Keywords : Cell polarity, actin cytoskeleton, polarity complexes, early development, epithelia, neurons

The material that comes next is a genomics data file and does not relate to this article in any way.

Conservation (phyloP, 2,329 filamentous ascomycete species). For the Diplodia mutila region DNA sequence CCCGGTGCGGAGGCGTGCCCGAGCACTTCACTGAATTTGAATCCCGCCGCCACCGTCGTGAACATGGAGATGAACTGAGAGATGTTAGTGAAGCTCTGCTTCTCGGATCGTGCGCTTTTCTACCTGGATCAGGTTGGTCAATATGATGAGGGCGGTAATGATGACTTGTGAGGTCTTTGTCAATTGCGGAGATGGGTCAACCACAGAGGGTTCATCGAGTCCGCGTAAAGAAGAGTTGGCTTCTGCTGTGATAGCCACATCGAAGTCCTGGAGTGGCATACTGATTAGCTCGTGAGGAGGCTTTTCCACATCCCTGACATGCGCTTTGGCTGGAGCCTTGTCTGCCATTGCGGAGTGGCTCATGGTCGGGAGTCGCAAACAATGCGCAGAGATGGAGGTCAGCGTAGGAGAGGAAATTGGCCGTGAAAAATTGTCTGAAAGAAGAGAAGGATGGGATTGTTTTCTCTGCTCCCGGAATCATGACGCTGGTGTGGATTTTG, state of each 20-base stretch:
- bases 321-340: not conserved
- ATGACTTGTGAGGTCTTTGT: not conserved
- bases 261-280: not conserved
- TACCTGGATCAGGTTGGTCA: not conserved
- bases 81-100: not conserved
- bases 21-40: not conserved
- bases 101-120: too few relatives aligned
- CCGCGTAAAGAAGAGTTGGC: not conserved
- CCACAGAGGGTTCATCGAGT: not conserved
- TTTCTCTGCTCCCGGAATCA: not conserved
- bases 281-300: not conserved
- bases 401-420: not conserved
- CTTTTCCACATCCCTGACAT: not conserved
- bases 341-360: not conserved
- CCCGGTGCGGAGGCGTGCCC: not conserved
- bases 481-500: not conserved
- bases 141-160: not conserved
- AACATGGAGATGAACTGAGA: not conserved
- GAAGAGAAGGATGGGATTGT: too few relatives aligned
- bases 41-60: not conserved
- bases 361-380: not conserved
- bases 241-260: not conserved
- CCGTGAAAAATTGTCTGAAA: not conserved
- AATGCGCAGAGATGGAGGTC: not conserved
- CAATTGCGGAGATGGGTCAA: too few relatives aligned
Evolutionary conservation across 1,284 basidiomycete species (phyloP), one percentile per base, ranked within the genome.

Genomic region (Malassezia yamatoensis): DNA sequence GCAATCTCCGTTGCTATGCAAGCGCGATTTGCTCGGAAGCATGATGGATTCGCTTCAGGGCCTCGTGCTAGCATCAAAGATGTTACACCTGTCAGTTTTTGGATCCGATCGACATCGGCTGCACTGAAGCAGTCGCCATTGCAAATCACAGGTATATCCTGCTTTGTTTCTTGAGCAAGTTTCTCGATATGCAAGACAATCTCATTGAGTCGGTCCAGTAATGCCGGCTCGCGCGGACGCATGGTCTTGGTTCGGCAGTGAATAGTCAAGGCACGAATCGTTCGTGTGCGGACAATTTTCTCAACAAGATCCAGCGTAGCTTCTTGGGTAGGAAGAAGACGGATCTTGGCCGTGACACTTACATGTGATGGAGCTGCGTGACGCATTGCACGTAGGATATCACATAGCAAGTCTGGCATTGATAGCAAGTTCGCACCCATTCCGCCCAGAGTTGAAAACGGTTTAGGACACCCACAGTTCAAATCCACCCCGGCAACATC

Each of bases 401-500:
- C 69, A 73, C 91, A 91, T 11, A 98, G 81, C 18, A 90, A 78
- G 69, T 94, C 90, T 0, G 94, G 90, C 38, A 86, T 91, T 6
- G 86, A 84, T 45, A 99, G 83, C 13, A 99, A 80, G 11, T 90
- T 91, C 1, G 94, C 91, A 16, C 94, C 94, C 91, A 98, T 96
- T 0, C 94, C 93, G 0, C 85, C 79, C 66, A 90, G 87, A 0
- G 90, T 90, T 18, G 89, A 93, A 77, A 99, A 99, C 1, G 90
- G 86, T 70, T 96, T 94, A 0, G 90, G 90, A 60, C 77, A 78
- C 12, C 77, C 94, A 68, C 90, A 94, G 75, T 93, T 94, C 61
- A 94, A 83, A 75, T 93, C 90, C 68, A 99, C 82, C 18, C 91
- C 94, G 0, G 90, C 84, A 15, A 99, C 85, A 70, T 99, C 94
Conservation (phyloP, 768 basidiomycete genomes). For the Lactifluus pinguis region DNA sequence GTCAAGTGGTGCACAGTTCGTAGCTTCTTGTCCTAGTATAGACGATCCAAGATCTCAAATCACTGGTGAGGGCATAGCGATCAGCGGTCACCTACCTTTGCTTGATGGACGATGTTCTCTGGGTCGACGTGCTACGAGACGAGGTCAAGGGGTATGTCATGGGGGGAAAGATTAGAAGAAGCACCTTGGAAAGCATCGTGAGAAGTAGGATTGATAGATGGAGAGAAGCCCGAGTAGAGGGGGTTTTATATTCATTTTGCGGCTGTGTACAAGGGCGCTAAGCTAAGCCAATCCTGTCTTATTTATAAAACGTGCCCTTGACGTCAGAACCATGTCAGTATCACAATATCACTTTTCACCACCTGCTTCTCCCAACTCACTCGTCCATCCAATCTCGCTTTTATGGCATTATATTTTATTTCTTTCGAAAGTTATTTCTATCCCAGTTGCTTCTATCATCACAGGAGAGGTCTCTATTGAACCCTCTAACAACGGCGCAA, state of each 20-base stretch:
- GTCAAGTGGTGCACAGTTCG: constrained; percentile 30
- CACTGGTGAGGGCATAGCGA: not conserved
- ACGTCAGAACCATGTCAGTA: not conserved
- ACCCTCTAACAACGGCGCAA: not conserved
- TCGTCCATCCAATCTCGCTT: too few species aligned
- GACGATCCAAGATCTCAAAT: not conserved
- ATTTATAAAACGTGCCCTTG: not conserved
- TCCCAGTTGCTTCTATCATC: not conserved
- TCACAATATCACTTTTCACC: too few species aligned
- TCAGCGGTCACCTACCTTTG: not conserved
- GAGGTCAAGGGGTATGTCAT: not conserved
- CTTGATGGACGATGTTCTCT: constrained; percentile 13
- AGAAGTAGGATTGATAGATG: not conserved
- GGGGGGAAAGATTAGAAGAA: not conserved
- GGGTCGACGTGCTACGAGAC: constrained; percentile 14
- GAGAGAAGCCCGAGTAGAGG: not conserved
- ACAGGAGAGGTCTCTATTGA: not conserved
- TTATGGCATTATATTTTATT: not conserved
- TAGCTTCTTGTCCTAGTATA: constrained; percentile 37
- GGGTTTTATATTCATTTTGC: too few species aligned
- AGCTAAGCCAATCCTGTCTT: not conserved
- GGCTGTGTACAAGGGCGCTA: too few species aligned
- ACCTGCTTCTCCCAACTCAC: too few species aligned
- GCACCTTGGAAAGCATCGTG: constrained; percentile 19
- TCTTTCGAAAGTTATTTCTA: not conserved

The first day of the meeting focused on the best characterised systems to study cell polarity: anterior-posterior axis formation in C. elegans (Edwin Munro, Nate Goehring, Josana Rodriguez) and Drosophila (Daniel St Johnston), polarised growth in yeast (Sophie Martin) and blastocoel formation in the Mouse (Jean-Léon Maître). The worm talks revealed the importance of crosstalk between polarity factors and the acto-myosin cytoskeleton, as cortical flows are necessary for both the establishment and maintenance of polarity, while the regulation of clustering versus the diffusion of active polarity factors are also essential. These processes can only be understood by mathematical modelling, which also reveals that there is a minimum cell size over which the mutual antagonism between diffusing Par proteins can polarise cells. Drosophila axis formation also depends on the PAR proteins and on acto-myosin activity, but in a different way from C. elegans, highlighting the plasticity of polarity systems in different contexts. This theme, which extended throughout the meeting, was also raised by Sophie Martin’s talk, who described how Cdc42 is activated by different mechanisms in different contexts to polarise fission yeast cells and how these mechanisms could be dissected using optogenetic approaches. The last talk of the day from Jean-Léon Maître discussed how the emergence of apical-basal polarity in mouse blastomeres controls the decision between inner cell mass and trophectoderm in a complex process that depends on cortical contractility and spindle orientation and feedback. Jean-Leon then went on to describe the process of blastocoel formation through cavitation, which breaks symmetry in the embryo.